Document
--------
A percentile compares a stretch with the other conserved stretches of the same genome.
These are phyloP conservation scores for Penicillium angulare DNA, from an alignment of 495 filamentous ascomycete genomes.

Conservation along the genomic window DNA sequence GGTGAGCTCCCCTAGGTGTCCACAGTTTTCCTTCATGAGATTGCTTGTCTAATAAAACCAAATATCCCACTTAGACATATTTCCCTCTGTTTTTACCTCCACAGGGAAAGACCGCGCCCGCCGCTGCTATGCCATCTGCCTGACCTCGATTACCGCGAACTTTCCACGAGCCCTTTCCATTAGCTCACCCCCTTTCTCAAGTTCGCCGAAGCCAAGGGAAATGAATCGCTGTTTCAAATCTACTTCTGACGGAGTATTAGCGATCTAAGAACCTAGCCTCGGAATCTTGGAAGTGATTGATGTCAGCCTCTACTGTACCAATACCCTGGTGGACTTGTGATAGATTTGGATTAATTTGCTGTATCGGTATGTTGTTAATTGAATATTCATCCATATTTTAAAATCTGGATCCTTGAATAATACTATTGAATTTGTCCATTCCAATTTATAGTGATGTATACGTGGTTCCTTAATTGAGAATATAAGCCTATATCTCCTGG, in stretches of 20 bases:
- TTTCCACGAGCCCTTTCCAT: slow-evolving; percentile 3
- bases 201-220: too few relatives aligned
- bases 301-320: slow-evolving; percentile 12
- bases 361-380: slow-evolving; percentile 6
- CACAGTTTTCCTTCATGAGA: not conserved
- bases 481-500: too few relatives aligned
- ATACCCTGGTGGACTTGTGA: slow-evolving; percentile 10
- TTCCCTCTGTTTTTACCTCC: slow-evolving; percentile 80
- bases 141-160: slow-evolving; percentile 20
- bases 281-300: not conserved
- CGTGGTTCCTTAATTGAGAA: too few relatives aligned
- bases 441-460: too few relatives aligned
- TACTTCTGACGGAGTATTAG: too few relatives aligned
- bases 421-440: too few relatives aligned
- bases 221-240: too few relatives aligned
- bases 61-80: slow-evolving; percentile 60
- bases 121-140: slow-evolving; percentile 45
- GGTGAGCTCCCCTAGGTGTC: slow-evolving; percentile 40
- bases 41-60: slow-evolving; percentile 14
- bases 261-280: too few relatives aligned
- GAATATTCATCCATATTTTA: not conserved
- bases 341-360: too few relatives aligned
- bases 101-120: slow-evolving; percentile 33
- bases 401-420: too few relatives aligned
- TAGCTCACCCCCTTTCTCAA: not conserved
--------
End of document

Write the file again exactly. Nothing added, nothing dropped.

A percentile compares a stretch with the other conserved stretches of the same genome.
These are phyloP conservation scores for Penicillium angulare DNA, from an alignment of 495 filamentous ascomycete genomes.

Conservation along the genomic window DNA sequence GGTGAGCTCCCCTAGGTGTCCACAGTTTTCCTTCATGAGATTGCTTGTCTAATAAAACCAAATATCCCACTTAGACATATTTCCCTCTGTTTTTACCTCCACAGGGAAAGACCGCGCCCGCCGCTGCTATGCCATCTGCCTGACCTCGATTACCGCGAACTTTCCACGAGCCCTTTCCATTAGCTCACCCCCTTTCTCAAGTTCGCCGAAGCCAAGGGAAATGAATCGCTGTTTCAAATCTACTTCTGACGGAGTATTAGCGATCTAAGAACCTAGCCTCGGAATCTTGGAAGTGATTGATGTCAGCCTCTACTGTACCAATACCCTGGTGGACTTGTGATAGATTTGGATTAATTTGCTGTATCGGTATGTTGTTAATTGAATATTCATCCATATTTTAAAATCTGGATCCTTGAATAATACTATTGAATTTGTCCATTCCAATTTATAGTGATGTATACGTGGTTCCTTAATTGAGAATATAAGCCTATATCTCCTGG, in stretches of 20 bases:
- TTTCCACGAGCCCTTTCCAT: slow-evolving; percentile 3
- bases 201-220: too few relatives aligned
- bases 301-320: slow-evolving; percentile 12
- bases 361-380: slow-evolving; percentile 6
- CACAGTTTTCCTTCATGAGA: not conserved
- bases 481-500: too few relatives aligned
- ATACCCTGGTGGACTTGTGA: slow-evolving; percentile 10
- TTCCCTCTGTTTTTACCTCC: slow-evolving; percentile 80
- bases 141-160: slow-evolving; percentile 20
- bases 281-300: not conserved
- CGTGGTTCCTTAATTGAGAA: too few relatives aligned
- bases 441-460: too few relatives aligned
- TACTTCTGACGGAGTATTAG: too few relatives aligned
- bases 421-440: too few relatives aligned
- bases 221-240: too few relatives aligned
- bases 61-80: slow-evolving; percentile 60
- bases 121-140: slow-evolving; percentile 45
- GGTGAGCTCCCCTAGGTGTC: slow-evolving; percentile 40
- bases 41-60: slow-evolving; percentile 14
- bases 261-280: too few relatives aligned
- GAATATTCATCCATATTTTA: not conserved
- bases 341-360: too few relatives aligned
- bases 101-120: slow-evolving; percentile 33
- bases 401-420: too few relatives aligned
- TAGCTCACCCCCTTTCTCAA: not conserved